For those who love music, nothing beats seeing your favorite artist live in concert. From the excitement of the performers rallying the crowd, to feeling the beat echoing in your chest, it's an experience like no other.
And now, 5G is taking that experience to a whole new level. And this isn’t the theoretical “someday 5G will enable XYZ...” kind of thing. I’m talking right now. Our network is ready. The technology is here.
We recently proved it with Mixhalo, a graduate of our 5G Open Innovation Lab. The startup created a technology that delivers high-quality audio in real-time to attendees wearing headphones at concerts or any other live event. It’s the brainchild of Mixhalo co-founder Michael Einziger, who’s also the guitarist for the multi-platinum band INCUBUS. While on tour, he realized that the performers on stage had a superior audio experience to the audience because they wear ear monitors. Einziger knew that delivering the same experience to fans could be a gamechanger. And I can attest, Mixhalo immerses you into the music more than you can imagine.
Mixhalo typically relies on Wi-Fi, but we wanted to see how 5G could supercharge the experience. And supercharge it, it did.
During a concert for T-Mobile employees at our headquarters in Bellevue, Washington, Mixhalo had a band play classics while the audience listened to the music from Mixhalo’s soundboard – the same audio musicians hear while they’re playing – in real-time through their ear buds.
That sounds fairly simple, but here's where it gets interesting. The challenge with sending audio to people in the audience is that they are sitting in front of big speakers sending soundwaves at more than 1,000 feet per second. That means, if you are 50 feet from the speaker, your phone has to get the audio in less than 50 milliseconds. If your network is too slow, the listener will hear an annoying echo. T-Mobile's 5G network was fast enough to beat the soundwaves to the audience … and the Mixhalo app actually had to DELAY the audio from hitting peoples' ears so that it was in sync with the music coming from the loudspeakers. And unbeknownst to the audience, this was an excellent way to showcase our edge computing capability over 5G, as we installed the Mixhalo server at our edge to enable even faster response times.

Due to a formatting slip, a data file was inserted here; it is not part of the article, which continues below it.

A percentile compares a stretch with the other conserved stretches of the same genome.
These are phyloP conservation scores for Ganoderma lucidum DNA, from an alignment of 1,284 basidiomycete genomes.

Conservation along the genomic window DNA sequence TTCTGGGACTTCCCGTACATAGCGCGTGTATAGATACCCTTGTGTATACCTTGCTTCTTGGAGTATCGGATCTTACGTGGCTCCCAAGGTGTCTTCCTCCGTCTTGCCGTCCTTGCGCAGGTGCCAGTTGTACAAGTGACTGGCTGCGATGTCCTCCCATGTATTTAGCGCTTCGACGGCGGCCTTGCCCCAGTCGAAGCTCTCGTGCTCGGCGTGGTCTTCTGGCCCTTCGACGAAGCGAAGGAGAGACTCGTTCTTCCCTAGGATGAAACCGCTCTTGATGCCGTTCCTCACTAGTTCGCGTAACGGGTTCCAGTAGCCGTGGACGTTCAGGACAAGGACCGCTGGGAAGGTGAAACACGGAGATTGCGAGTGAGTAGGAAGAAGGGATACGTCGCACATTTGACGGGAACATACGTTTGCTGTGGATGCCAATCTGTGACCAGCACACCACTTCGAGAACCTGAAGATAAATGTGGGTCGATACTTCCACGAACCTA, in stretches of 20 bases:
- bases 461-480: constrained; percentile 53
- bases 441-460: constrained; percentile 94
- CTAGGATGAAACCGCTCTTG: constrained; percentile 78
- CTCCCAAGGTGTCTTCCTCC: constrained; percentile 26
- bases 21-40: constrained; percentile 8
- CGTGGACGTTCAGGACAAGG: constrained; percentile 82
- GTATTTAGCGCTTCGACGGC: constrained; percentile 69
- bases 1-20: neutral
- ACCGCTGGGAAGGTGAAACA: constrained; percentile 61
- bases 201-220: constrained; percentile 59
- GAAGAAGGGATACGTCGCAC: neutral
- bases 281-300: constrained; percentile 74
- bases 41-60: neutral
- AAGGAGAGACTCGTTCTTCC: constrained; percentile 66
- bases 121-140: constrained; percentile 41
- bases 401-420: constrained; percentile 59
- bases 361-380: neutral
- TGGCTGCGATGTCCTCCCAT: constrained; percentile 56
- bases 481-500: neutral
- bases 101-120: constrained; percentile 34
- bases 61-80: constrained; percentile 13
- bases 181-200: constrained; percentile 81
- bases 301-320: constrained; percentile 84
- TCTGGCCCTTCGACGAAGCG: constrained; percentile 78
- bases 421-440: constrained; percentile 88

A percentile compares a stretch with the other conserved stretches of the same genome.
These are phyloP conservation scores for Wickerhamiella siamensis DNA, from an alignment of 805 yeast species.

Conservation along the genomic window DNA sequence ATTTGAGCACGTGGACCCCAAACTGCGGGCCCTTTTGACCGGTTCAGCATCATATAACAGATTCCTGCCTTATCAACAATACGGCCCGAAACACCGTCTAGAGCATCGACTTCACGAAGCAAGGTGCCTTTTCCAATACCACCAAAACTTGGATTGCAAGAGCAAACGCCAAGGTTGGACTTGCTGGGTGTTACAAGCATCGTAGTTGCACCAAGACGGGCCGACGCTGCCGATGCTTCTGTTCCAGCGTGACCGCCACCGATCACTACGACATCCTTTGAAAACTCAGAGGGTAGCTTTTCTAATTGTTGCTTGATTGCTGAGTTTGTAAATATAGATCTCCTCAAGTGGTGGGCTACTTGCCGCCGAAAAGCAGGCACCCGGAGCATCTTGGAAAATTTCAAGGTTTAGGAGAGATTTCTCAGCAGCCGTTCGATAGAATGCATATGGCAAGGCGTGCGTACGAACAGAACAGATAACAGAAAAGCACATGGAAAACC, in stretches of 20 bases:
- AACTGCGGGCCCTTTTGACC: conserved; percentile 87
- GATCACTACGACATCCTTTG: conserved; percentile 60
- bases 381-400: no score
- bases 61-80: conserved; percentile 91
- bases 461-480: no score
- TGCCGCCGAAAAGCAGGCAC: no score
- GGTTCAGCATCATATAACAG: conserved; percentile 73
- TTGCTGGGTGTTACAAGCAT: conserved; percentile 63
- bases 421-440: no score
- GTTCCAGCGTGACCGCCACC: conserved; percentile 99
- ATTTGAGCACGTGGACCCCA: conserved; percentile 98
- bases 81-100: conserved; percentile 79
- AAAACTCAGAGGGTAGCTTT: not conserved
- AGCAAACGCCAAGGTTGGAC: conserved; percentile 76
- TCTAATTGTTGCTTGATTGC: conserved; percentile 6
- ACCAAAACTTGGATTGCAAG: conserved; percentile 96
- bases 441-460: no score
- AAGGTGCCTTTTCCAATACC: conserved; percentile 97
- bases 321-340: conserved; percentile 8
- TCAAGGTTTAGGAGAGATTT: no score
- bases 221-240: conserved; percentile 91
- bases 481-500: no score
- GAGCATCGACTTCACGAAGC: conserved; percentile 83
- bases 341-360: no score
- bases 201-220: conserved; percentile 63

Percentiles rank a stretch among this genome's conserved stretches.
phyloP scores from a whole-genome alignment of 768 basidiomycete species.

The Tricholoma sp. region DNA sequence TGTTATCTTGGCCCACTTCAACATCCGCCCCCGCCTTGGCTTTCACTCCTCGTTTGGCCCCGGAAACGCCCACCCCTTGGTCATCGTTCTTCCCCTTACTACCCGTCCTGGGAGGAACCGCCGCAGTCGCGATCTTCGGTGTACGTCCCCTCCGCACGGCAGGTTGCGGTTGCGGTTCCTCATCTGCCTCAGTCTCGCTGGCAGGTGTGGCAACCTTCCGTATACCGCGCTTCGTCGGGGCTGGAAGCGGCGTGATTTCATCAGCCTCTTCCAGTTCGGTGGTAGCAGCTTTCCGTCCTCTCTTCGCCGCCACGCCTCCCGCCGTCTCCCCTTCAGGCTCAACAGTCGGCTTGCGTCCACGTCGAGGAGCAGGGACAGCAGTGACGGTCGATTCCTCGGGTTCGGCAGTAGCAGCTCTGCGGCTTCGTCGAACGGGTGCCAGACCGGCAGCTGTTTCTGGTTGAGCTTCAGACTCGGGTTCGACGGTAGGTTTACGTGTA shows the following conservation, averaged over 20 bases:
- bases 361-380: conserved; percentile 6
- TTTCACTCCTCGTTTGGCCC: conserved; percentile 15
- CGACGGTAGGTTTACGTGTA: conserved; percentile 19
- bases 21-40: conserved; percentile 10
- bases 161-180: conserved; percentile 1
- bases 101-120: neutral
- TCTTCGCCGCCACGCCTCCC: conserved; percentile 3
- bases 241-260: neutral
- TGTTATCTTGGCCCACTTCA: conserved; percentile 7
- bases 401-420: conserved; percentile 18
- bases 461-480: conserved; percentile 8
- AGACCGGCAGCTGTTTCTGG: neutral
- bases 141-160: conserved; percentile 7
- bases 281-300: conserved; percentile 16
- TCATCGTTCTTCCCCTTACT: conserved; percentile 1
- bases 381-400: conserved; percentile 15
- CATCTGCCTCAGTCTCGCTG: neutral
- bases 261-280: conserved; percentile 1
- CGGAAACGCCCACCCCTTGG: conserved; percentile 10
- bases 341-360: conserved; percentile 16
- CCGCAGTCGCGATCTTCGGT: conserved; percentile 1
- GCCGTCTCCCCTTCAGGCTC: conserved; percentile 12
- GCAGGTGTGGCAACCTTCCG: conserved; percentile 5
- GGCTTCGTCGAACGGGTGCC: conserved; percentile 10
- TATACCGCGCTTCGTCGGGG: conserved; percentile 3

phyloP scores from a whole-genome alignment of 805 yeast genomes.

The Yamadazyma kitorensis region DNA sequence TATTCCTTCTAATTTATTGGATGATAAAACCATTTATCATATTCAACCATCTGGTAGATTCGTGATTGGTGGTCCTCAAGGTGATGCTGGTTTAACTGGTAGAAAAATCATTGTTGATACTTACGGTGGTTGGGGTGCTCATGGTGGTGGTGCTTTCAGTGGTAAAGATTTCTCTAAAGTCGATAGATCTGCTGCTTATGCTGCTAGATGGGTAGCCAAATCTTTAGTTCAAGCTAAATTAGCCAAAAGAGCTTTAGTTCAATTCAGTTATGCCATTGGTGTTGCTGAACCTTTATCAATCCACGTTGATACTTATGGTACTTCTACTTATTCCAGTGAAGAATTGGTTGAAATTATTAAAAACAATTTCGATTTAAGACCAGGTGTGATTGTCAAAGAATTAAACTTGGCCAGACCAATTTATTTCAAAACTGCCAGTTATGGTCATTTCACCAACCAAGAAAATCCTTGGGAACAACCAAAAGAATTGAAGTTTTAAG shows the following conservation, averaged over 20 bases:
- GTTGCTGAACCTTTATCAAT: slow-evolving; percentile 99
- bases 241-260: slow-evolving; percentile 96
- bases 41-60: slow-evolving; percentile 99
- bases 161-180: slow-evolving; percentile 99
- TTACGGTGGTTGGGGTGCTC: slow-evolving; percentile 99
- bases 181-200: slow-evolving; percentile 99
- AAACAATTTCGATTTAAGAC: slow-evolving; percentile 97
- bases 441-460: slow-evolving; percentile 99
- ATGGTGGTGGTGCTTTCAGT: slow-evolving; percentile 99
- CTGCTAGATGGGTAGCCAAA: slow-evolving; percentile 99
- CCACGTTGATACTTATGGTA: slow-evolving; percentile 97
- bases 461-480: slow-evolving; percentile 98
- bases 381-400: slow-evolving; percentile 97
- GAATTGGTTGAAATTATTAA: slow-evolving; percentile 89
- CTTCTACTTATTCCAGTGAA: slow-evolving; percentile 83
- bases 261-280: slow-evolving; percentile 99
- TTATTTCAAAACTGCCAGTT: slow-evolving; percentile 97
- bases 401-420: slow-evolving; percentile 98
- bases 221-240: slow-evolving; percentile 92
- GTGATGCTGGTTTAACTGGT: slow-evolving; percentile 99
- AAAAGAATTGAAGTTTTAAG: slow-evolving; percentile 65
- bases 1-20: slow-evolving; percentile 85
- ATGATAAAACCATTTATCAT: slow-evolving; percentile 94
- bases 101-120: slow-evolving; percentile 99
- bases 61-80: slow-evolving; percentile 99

The Mixhalo team also turned off the speakers and played into the microphones, sending the audio only through the Mixhalo app. The experience for listeners was great, and people nearby not attending the concert heard nothing. I guess you could call it a "silent 5G concert".
To pull that off for a crowd of hundreds – even thousands – you need a network with super high capacity (for speed and connections) and super low latency (for real-time responsiveness). That’s what we’re delivering at T-Mobile… and not just for large cities or certain venues. We have the largest and fastest 5G network in the country, already covering over 95% of Americans.
Mixhalo - paired with an industry-leading 5G network - has the potential to transform live events beyond concerts too. Imagine attending a baseball game and hearing the play-by-play in real-time instead of dealing with the annoying radio delay. And listen in as your favorite athletes joke around in the dugout before hitting the field. Or imagine watching a presentation in a foreign language and having the ability to switch from English translation, to Spanish, to Mandarin, all on demand and in real-time. All cool to think about, right?
I'd like to thank the entire Mixhalo team, with a special shout out to co-founder Ann Marie Simpson-Einziger, Jordyn Simone and Liza Kaye for the incredible performance that brought the power of 5G to life. And thank you to the T-Mobile technology team, working hard every day to deliver a network that makes exciting applications like Mixhalo possible. This was an experience I won't forget… and I can't wait to see where we go next.